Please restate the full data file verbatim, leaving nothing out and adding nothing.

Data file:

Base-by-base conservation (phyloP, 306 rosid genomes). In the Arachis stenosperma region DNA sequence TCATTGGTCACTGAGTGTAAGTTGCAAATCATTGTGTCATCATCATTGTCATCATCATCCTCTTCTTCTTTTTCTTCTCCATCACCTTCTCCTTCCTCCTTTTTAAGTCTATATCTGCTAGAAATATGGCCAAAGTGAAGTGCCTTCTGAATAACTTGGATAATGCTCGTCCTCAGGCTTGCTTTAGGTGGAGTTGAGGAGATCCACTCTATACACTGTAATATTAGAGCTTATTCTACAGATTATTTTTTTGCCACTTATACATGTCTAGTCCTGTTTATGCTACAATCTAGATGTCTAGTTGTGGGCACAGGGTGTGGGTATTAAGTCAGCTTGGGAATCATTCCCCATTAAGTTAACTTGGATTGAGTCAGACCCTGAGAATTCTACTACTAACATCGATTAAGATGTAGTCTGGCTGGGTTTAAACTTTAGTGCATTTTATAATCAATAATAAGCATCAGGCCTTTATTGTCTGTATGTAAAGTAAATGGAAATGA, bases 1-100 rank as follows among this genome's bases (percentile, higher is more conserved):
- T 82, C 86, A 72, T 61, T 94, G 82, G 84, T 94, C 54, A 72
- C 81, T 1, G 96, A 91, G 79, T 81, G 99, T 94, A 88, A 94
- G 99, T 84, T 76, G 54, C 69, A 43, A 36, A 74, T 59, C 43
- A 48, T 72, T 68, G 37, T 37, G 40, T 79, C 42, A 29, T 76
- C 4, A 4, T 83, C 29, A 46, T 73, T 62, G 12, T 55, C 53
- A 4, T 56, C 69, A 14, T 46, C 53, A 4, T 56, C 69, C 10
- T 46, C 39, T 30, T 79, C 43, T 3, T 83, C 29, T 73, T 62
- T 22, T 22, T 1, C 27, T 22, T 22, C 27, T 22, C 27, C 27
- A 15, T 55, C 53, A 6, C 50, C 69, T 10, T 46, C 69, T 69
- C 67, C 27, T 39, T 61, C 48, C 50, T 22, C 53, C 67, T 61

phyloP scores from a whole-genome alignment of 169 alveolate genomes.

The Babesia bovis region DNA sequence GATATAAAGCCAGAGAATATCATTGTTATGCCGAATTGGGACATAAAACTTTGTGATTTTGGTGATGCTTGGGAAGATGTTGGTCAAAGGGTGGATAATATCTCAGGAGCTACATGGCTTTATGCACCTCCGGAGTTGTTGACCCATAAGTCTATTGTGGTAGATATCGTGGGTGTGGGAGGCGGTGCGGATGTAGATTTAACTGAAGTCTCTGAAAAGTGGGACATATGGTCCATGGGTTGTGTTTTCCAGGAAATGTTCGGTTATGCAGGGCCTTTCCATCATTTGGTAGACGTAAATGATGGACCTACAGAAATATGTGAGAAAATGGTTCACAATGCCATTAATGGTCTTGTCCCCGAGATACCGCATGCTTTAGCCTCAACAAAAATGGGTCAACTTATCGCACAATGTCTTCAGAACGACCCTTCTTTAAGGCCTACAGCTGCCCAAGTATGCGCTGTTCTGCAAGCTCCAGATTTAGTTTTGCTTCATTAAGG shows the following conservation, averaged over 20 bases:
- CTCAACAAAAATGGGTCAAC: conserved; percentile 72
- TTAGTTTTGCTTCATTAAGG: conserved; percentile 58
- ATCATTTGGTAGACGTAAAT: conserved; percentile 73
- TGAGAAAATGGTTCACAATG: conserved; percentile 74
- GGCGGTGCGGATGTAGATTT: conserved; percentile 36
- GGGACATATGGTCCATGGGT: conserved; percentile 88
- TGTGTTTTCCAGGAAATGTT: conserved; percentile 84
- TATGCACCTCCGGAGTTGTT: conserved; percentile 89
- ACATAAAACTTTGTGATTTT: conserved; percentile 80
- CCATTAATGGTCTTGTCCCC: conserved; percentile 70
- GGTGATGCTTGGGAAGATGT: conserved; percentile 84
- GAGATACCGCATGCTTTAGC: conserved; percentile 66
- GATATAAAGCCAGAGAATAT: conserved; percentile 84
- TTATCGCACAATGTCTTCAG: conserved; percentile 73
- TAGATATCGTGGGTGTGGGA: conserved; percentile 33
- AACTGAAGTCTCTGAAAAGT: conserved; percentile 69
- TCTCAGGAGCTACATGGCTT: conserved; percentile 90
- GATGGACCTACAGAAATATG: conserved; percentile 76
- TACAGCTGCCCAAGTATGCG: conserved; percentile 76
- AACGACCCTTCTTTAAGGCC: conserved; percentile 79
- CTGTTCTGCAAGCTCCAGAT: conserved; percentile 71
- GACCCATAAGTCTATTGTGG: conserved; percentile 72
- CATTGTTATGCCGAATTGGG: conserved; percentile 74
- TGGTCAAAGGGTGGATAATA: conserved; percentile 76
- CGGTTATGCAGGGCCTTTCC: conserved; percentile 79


Base-by-base conservation (phyloP, 306 rosid genomes). In the Arachis stenosperma region DNA sequence TCATTGGTCACTGAGTGTAAGTTGCAAATCATTGTGTCATCATCATTGTCATCATCATCCTCTTCTTCTTTTTCTTCTCCATCACCTTCTCCTTCCTCCTTTTTAAGTCTATATCTGCTAGAAATATGGCCAAAGTGAAGTGCCTTCTGAATAACTTGGATAATGCTCGTCCTCAGGCTTGCTTTAGGTGGAGTTGAGGAGATCCACTCTATACACTGTAATATTAGAGCTTATTCTACAGATTATTTTTTTGCCACTTATACATGTCTAGTCCTGTTTATGCTACAATCTAGATGTCTAGTTGTGGGCACAGGGTGTGGGTATTAAGTCAGCTTGGGAATCATTCCCCATTAAGTTAACTTGGATTGAGTCAGACCCTGAGAATTCTACTACTAACATCGATTAAGATGTAGTCTGGCTGGGTTTAAACTTTAGTGCATTTTATAATCAATAATAAGCATCAGGCCTTTATTGTCTGTATGTAAAGTAAATGGAAATGA, bases 1-100 rank as follows among this genome's bases (percentile, higher is more conserved):
- T 82, C 86, A 72, T 61, T 94, G 82, G 84, T 94, C 54, A 72
- C 81, T 1, G 96, A 91, G 79, T 81, G 99, T 94, A 88, A 94
- G 99, T 84, T 76, G 54, C 69, A 43, A 36, A 74, T 59, C 43
- A 48, T 72, T 68, G 37, T 37, G 40, T 79, C 42, A 29, T 76
- C 4, A 4, T 83, C 29, A 46, T 73, T 62, G 12, T 55, C 53
- A 4, T 56, C 69, A 14, T 46, C 53, A 4, T 56, C 69, C 10
- T 46, C 39, T 30, T 79, C 43, T 3, T 83, C 29, T 73, T 62
- T 22, T 22, T 1, C 27, T 22, T 22, C 27, T 22, C 27, C 27
- A 15, T 55, C 53, A 6, C 50, C 69, T 10, T 46, C 69, T 69
- C 67, C 27, T 39, T 61, C 48, C 50, T 22, C 53, C 67, T 61

phyloP scores from a whole-genome alignment of 169 alveolate genomes.

The Babesia bovis region DNA sequence GATATAAAGCCAGAGAATATCATTGTTATGCCGAATTGGGACATAAAACTTTGTGATTTTGGTGATGCTTGGGAAGATGTTGGTCAAAGGGTGGATAATATCTCAGGAGCTACATGGCTTTATGCACCTCCGGAGTTGTTGACCCATAAGTCTATTGTGGTAGATATCGTGGGTGTGGGAGGCGGTGCGGATGTAGATTTAACTGAAGTCTCTGAAAAGTGGGACATATGGTCCATGGGTTGTGTTTTCCAGGAAATGTTCGGTTATGCAGGGCCTTTCCATCATTTGGTAGACGTAAATGATGGACCTACAGAAATATGTGAGAAAATGGTTCACAATGCCATTAATGGTCTTGTCCCCGAGATACCGCATGCTTTAGCCTCAACAAAAATGGGTCAACTTATCGCACAATGTCTTCAGAACGACCCTTCTTTAAGGCCTACAGCTGCCCAAGTATGCGCTGTTCTGCAAGCTCCAGATTTAGTTTTGCTTCATTAAGG shows the following conservation, averaged over 20 bases:
- CTCAACAAAAATGGGTCAAC: conserved; percentile 72
- TTAGTTTTGCTTCATTAAGG: conserved; percentile 58
- ATCATTTGGTAGACGTAAAT: conserved; percentile 73
- TGAGAAAATGGTTCACAATG: conserved; percentile 74
- GGCGGTGCGGATGTAGATTT: conserved; percentile 36
- GGGACATATGGTCCATGGGT: conserved; percentile 88
- TGTGTTTTCCAGGAAATGTT: conserved; percentile 84
- TATGCACCTCCGGAGTTGTT: conserved; percentile 89
- ACATAAAACTTTGTGATTTT: conserved; percentile 80
- CCATTAATGGTCTTGTCCCC: conserved; percentile 70
- GGTGATGCTTGGGAAGATGT: conserved; percentile 84
- GAGATACCGCATGCTTTAGC: conserved; percentile 66
- GATATAAAGCCAGAGAATAT: conserved; percentile 84
- TTATCGCACAATGTCTTCAG: conserved; percentile 73
- TAGATATCGTGGGTGTGGGA: conserved; percentile 33
- AACTGAAGTCTCTGAAAAGT: conserved; percentile 69
- TCTCAGGAGCTACATGGCTT: conserved; percentile 90
- GATGGACCTACAGAAATATG: conserved; percentile 76
- TACAGCTGCCCAAGTATGCG: conserved; percentile 76
- AACGACCCTTCTTTAAGGCC: conserved; percentile 79
- CTGTTCTGCAAGCTCCAGAT: conserved; percentile 71
- GACCCATAAGTCTATTGTGG: conserved; percentile 72
- CATTGTTATGCCGAATTGGG: conserved; percentile 74
- TGGTCAAAGGGTGGATAATA: conserved; percentile 76
- CGGTTATGCAGGGCCTTTCC: conserved; percentile 79